• Why Certification or Regulatory Auditors should not use a checklist

    25th September, 2017 | by Andrew Barham
    Women with checklist knows on office door read more

    We know that when we do an audit, we use a checklist to help us remember what to ask and what to look for – and it normally has a place for us to write down what we’ve seen (the evidence). There is normally a column that allows us to mark some form of symbol to show the finding: C for conformance, NC for nonconformance, O for observation, or something similar.

  • The Positives and Pitfalls of Auditing Checklists

    25th June, 2015 | by Andrew Barham
    Management interview read more

    Every auditing course you go on, every book you read about auditing, every standard that’s been written essentially all say the same thing ­– if you audit you should use a checklist! Now that’s all good and fine, but there are some things to be aware of. Here we’re going to explain the good and some of the pitfalls of checklists and then we will recommend some ways to address them.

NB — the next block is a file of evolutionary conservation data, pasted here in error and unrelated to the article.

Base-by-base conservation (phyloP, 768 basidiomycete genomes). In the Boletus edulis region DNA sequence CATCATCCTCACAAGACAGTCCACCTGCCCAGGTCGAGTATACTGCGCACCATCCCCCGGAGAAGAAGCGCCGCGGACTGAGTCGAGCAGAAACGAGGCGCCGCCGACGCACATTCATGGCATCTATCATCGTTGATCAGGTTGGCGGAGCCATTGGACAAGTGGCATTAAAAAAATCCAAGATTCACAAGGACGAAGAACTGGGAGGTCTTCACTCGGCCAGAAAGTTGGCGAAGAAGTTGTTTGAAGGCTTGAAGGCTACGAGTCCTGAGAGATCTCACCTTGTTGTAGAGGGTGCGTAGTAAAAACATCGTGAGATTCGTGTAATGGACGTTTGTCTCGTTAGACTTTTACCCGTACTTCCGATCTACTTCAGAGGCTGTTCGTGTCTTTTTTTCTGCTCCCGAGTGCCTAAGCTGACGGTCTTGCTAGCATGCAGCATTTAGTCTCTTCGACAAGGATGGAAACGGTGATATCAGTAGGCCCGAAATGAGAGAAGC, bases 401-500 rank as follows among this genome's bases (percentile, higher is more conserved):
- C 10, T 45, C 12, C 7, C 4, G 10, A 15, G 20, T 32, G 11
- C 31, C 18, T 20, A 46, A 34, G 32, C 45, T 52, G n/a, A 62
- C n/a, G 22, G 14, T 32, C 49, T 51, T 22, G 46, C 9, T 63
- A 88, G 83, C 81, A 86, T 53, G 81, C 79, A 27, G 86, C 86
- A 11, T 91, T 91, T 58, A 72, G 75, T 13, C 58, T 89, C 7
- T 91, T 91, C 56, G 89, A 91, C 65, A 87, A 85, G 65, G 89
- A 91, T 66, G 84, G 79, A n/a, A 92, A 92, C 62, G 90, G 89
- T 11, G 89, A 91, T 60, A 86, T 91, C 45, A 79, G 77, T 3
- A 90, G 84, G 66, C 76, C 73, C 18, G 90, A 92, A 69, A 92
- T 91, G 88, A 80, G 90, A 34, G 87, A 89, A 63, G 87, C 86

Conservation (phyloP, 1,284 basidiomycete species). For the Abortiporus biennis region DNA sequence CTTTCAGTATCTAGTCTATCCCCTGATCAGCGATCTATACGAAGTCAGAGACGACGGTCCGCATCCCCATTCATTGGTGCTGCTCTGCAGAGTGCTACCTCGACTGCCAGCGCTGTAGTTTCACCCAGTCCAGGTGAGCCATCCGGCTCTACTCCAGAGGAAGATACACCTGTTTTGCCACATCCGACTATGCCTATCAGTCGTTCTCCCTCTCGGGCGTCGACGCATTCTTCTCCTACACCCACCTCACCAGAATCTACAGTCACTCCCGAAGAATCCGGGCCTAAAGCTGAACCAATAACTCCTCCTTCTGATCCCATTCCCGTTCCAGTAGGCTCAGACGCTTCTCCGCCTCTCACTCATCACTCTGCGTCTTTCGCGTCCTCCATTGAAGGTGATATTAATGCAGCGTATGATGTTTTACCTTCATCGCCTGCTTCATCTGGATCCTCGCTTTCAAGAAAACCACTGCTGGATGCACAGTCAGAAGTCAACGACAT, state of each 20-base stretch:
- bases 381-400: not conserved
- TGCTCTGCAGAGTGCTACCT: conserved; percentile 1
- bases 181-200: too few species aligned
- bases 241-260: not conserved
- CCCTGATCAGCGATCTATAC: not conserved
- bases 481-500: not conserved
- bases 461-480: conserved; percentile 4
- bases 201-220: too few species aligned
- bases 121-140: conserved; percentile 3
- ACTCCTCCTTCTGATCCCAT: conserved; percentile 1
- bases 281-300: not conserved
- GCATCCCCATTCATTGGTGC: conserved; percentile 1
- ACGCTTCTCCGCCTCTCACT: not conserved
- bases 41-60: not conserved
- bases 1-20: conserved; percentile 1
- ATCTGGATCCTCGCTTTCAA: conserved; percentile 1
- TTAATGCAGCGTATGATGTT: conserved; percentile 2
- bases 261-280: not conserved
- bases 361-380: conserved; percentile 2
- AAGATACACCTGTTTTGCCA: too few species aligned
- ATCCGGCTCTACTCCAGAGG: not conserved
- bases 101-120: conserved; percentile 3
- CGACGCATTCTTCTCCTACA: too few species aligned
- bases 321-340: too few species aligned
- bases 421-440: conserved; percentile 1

“This is an excellent course – very informative, very relevant and helpful. Tom is an exceptional trainer, highly knowledgeable and personable. Learned heaps – best course I have done.”

“Overall very valuable course. Balance of theory with practical workshops was excellent. Trainers stuck to timetable very well.”

“The course was thorough and many relevant examples provided by both Tom and Jackie to help me apply it to the workplace.”

“Great presentation of the course, engaging facilitators and good use of group work. I found the course to be a great refresher for an audit course I did 10 years ago and now feel more motivated to go audits in a non-bow tie way!”

“Trainers’ knowledge was excellent, their knowledge made the training and learning easy.”

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